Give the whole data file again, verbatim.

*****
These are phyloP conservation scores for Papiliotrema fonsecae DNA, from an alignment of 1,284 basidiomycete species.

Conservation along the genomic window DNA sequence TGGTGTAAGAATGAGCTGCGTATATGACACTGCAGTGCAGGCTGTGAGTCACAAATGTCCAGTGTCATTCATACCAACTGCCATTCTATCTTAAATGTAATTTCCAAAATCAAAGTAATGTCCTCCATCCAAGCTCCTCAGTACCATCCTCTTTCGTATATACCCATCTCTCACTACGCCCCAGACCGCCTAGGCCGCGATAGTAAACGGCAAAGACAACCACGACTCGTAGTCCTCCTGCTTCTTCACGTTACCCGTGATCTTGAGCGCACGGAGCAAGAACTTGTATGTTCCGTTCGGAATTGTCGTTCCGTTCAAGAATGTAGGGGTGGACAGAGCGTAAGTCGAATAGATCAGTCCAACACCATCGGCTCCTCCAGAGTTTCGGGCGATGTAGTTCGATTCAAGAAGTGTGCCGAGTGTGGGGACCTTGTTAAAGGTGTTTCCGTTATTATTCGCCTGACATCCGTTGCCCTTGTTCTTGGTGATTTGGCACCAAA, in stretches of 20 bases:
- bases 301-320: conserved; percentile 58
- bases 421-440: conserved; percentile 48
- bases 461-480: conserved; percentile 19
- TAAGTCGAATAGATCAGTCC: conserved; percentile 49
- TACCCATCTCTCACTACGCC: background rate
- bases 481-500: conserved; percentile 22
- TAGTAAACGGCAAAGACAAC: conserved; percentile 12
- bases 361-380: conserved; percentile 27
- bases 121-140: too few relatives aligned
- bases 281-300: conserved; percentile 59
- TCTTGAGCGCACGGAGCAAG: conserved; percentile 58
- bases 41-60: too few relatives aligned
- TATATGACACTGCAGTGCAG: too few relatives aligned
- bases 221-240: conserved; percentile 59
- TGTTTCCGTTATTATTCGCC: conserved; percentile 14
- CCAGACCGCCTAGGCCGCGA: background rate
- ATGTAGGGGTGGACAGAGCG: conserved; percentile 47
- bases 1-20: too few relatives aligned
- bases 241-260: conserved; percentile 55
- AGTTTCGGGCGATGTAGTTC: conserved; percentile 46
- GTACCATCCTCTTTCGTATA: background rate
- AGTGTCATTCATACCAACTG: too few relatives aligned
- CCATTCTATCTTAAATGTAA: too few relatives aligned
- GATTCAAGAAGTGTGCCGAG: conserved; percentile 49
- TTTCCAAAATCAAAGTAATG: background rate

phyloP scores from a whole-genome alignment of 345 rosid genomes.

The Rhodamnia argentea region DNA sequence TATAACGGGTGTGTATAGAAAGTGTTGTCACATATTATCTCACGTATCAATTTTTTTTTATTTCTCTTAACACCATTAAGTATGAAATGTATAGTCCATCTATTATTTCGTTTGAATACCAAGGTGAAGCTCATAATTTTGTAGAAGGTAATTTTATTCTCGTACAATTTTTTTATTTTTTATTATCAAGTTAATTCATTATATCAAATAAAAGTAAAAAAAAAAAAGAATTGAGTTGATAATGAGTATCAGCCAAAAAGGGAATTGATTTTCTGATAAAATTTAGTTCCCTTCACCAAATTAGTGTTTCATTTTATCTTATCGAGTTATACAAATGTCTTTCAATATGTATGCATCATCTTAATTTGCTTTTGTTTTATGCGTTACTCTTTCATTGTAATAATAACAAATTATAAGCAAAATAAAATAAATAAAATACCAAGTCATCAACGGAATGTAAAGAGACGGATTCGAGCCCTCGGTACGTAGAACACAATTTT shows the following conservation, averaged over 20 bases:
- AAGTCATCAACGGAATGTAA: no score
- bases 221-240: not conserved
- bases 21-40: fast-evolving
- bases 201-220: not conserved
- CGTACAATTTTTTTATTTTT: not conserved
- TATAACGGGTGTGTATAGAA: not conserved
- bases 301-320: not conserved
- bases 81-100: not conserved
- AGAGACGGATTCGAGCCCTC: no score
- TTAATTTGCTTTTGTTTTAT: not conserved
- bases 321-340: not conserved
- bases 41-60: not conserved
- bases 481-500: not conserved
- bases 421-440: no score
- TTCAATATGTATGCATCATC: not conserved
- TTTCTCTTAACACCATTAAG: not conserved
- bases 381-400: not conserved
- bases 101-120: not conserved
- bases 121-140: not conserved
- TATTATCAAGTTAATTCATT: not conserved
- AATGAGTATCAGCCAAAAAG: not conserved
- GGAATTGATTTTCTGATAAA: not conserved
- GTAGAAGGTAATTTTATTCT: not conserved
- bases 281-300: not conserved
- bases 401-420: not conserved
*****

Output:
These are phyloP conservation scores for Papiliotrema fonsecae DNA, from an alignment of 1,284 basidiomycete species.

Conservation along the genomic window DNA sequence TGGTGTAAGAATGAGCTGCGTATATGACACTGCAGTGCAGGCTGTGAGTCACAAATGTCCAGTGTCATTCATACCAACTGCCATTCTATCTTAAATGTAATTTCCAAAATCAAAGTAATGTCCTCCATCCAAGCTCCTCAGTACCATCCTCTTTCGTATATACCCATCTCTCACTACGCCCCAGACCGCCTAGGCCGCGATAGTAAACGGCAAAGACAACCACGACTCGTAGTCCTCCTGCTTCTTCACGTTACCCGTGATCTTGAGCGCACGGAGCAAGAACTTGTATGTTCCGTTCGGAATTGTCGTTCCGTTCAAGAATGTAGGGGTGGACAGAGCGTAAGTCGAATAGATCAGTCCAACACCATCGGCTCCTCCAGAGTTTCGGGCGATGTAGTTCGATTCAAGAAGTGTGCCGAGTGTGGGGACCTTGTTAAAGGTGTTTCCGTTATTATTCGCCTGACATCCGTTGCCCTTGTTCTTGGTGATTTGGCACCAAA, in stretches of 20 bases:
- bases 301-320: conserved; percentile 58
- bases 421-440: conserved; percentile 48
- bases 461-480: conserved; percentile 19
- TAAGTCGAATAGATCAGTCC: conserved; percentile 49
- TACCCATCTCTCACTACGCC: background rate
- bases 481-500: conserved; percentile 22
- TAGTAAACGGCAAAGACAAC: conserved; percentile 12
- bases 361-380: conserved; percentile 27
- bases 121-140: too few relatives aligned
- bases 281-300: conserved; percentile 59
- TCTTGAGCGCACGGAGCAAG: conserved; percentile 58
- bases 41-60: too few relatives aligned
- TATATGACACTGCAGTGCAG: too few relatives aligned
- bases 221-240: conserved; percentile 59
- TGTTTCCGTTATTATTCGCC: conserved; percentile 14
- CCAGACCGCCTAGGCCGCGA: background rate
- ATGTAGGGGTGGACAGAGCG: conserved; percentile 47
- bases 1-20: too few relatives aligned
- bases 241-260: conserved; percentile 55
- AGTTTCGGGCGATGTAGTTC: conserved; percentile 46
- GTACCATCCTCTTTCGTATA: background rate
- AGTGTCATTCATACCAACTG: too few relatives aligned
- CCATTCTATCTTAAATGTAA: too few relatives aligned
- GATTCAAGAAGTGTGCCGAG: conserved; percentile 49
- TTTCCAAAATCAAAGTAATG: background rate

phyloP scores from a whole-genome alignment of 345 rosid genomes.

The Rhodamnia argentea region DNA sequence TATAACGGGTGTGTATAGAAAGTGTTGTCACATATTATCTCACGTATCAATTTTTTTTTATTTCTCTTAACACCATTAAGTATGAAATGTATAGTCCATCTATTATTTCGTTTGAATACCAAGGTGAAGCTCATAATTTTGTAGAAGGTAATTTTATTCTCGTACAATTTTTTTATTTTTTATTATCAAGTTAATTCATTATATCAAATAAAAGTAAAAAAAAAAAAGAATTGAGTTGATAATGAGTATCAGCCAAAAAGGGAATTGATTTTCTGATAAAATTTAGTTCCCTTCACCAAATTAGTGTTTCATTTTATCTTATCGAGTTATACAAATGTCTTTCAATATGTATGCATCATCTTAATTTGCTTTTGTTTTATGCGTTACTCTTTCATTGTAATAATAACAAATTATAAGCAAAATAAAATAAATAAAATACCAAGTCATCAACGGAATGTAAAGAGACGGATTCGAGCCCTCGGTACGTAGAACACAATTTT shows the following conservation, averaged over 20 bases:
- AAGTCATCAACGGAATGTAA: no score
- bases 221-240: not conserved
- bases 21-40: fast-evolving
- bases 201-220: not conserved
- CGTACAATTTTTTTATTTTT: not conserved
- TATAACGGGTGTGTATAGAA: not conserved
- bases 301-320: not conserved
- bases 81-100: not conserved
- AGAGACGGATTCGAGCCCTC: no score
- TTAATTTGCTTTTGTTTTAT: not conserved
- bases 321-340: not conserved
- bases 41-60: not conserved
- bases 481-500: not conserved
- bases 421-440: no score
- TTCAATATGTATGCATCATC: not conserved
- TTTCTCTTAACACCATTAAG: not conserved
- bases 381-400: not conserved
- bases 101-120: not conserved
- bases 121-140: not conserved
- TATTATCAAGTTAATTCATT: not conserved
- AATGAGTATCAGCCAAAAAG: not conserved
- GGAATTGATTTTCTGATAAA: not conserved
- GTAGAAGGTAATTTTATTCT: not conserved
- bases 281-300: not conserved
- bases 401-420: not conserved